Bloomberg survey finds Apple reputation in decline
The good news is most respondents think the company can regain its mojo.
By Tim Parker
It's hardly what statisticians would consider scientific data but it's telling, nonetheless. The Bloomberg Global Poll is a survey that was conducted with 906 Bloomberg customers on May 14. According to the back story, Bloomberg interviewed the respondents using their Bloomberg terminal.
You've heard of the Bloomberg terminal -- the high dollar subscription service used by banks like JPMorgan (JPM). You've probably also heard of the recent related scandal, where apparently Bloomberg accessed data about its clients' terminal usage.
But let's not digress. According to Bloomberg, 71% of respondents said that Apple (AAPL) had lost its status as the industry leader in all things technology. It wasn't completely negative, though. Only 28% believed that this was permanent while 43% said that Apple was in a temporary soft spot. Another 23% said that Apple remains that best in the technology business.
With Apple CEO Tim Cook indicating that there will be no new product announcements until the fall, Apple is now in one of its longest stretches without something fresh. That appears to be one of the biggest issues weighing on the minds of survey respondents.
However, the company generated $41.7 billion in profits last year and the iPhone accounts for 57% of the industry's profits. The stock price might be lower but arguing that the company has lost its ability to generate continuing revenue at a massive level would be a tough argument to make.
Some respondents said that Apple's dominance in the mobile space was tempered by competitors. "That has changed mainly because of the success of Samsung's latest products that are very stylish and offer some features not available in Apple products," according to Michael Cumming, a senior equity analyst in Kansas City, Missouri.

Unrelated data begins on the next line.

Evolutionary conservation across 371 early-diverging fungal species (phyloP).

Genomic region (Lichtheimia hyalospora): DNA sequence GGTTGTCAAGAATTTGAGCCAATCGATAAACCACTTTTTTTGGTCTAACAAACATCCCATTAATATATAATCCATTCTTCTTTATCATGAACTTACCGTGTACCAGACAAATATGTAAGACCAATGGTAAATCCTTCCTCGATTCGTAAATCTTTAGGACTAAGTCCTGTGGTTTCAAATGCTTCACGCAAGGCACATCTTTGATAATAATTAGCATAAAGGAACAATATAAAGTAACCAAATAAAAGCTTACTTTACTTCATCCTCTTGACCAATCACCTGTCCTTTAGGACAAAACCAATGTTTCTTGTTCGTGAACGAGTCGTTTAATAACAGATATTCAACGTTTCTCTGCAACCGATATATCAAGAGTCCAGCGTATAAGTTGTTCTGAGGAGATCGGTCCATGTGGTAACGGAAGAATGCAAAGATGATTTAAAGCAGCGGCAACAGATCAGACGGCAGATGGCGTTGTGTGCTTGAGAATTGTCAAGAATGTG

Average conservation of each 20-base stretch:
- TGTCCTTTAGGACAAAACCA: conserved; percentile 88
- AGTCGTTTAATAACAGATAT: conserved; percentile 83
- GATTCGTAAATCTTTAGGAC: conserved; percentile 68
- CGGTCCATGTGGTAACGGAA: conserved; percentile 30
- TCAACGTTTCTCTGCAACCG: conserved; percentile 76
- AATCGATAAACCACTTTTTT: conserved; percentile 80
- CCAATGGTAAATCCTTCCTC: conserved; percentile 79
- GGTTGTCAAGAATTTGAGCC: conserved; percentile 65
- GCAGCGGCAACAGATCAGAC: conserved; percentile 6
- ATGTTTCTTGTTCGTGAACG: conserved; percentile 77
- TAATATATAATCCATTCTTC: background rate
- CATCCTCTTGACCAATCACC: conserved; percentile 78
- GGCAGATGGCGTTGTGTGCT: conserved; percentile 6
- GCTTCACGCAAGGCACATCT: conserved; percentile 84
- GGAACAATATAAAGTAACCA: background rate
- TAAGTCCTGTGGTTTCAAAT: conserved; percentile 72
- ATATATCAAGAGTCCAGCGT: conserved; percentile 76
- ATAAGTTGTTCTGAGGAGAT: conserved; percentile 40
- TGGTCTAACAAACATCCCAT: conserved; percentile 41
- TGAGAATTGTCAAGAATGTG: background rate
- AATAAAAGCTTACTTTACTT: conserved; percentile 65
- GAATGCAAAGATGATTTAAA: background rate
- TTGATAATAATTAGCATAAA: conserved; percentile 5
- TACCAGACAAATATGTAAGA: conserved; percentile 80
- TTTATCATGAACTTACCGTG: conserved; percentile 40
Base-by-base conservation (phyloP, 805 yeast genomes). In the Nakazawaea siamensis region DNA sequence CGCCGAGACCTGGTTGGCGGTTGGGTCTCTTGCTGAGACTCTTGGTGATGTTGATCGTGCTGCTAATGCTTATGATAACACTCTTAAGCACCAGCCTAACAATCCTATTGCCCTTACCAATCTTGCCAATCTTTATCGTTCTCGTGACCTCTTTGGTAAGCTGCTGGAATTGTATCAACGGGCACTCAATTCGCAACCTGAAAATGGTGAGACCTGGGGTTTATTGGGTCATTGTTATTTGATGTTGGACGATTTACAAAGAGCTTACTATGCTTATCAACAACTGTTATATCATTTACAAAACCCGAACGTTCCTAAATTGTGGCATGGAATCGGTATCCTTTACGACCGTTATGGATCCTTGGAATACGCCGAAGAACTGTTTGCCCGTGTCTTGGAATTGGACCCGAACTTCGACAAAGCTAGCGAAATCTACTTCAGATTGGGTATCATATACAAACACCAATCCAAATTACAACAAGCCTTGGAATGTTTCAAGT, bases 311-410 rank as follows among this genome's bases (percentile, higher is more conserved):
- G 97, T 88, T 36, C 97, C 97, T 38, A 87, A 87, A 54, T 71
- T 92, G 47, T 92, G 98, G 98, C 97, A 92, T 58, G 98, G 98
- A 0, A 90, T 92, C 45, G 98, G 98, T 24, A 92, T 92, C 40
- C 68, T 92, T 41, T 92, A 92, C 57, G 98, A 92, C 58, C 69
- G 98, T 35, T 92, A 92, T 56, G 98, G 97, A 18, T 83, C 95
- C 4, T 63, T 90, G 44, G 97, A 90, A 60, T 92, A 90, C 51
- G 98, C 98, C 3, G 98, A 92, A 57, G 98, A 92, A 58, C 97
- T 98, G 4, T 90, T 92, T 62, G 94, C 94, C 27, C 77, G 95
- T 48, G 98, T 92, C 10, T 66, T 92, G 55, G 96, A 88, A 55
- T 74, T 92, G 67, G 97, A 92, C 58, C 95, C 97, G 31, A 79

Because the Bloomberg survey was conducted on the Bloomberg terminal, which is used by financial professionals, the fact that the stock is down more than 40% since its September highs likely had an effect on respondents' opinions.
Speaking of Apple stock, investors might have found a glimmer of hope in what looked like a recent downturn that could get really ugly. Apple started the day down more than 1% Thursday but buyers bought the dip and sent the stock back up to its 50-day moving average. Traders will watch closely to see if the stock finds follow through on the move on Friday.
Disclosure: At the time of this writing Tim Parker was long Apple and wasn't a respondent in this survey.
More from Benzinga
MSN Money on Twitter and Facebook
MORE ON MSN MONEY
Copyright © 2013 Microsoft. All rights reserved.
Fundamental company data and historical chart data provided by Morningstar Inc. Real-time index quotes and delayed quotes supplied by Morningstar Inc. Quotes delayed by up to 15 minutes, except where indicated otherwise. Fund summary, fund performance and dividend data provided by Morningstar Inc. Analyst recommendations provided by Zacks Investment Research. StockScouter data provided by Verus Analytics. IPO data provided by Hoover's Inc. Index membership data provided by Morningstar Inc.
John Stumpf acknowledges that growth has been slow, but he says he's still optimistic.
VIDEO ON MSN MONEY
Top Stocks provides analysis about the most noteworthy stocks in the market each day, combining some of the best content from around the MSN Money site and the rest of the Web.
Contributors include professional investors and journalists affiliated with MSN Money.
Follow us on Twitter @topstocksmsn.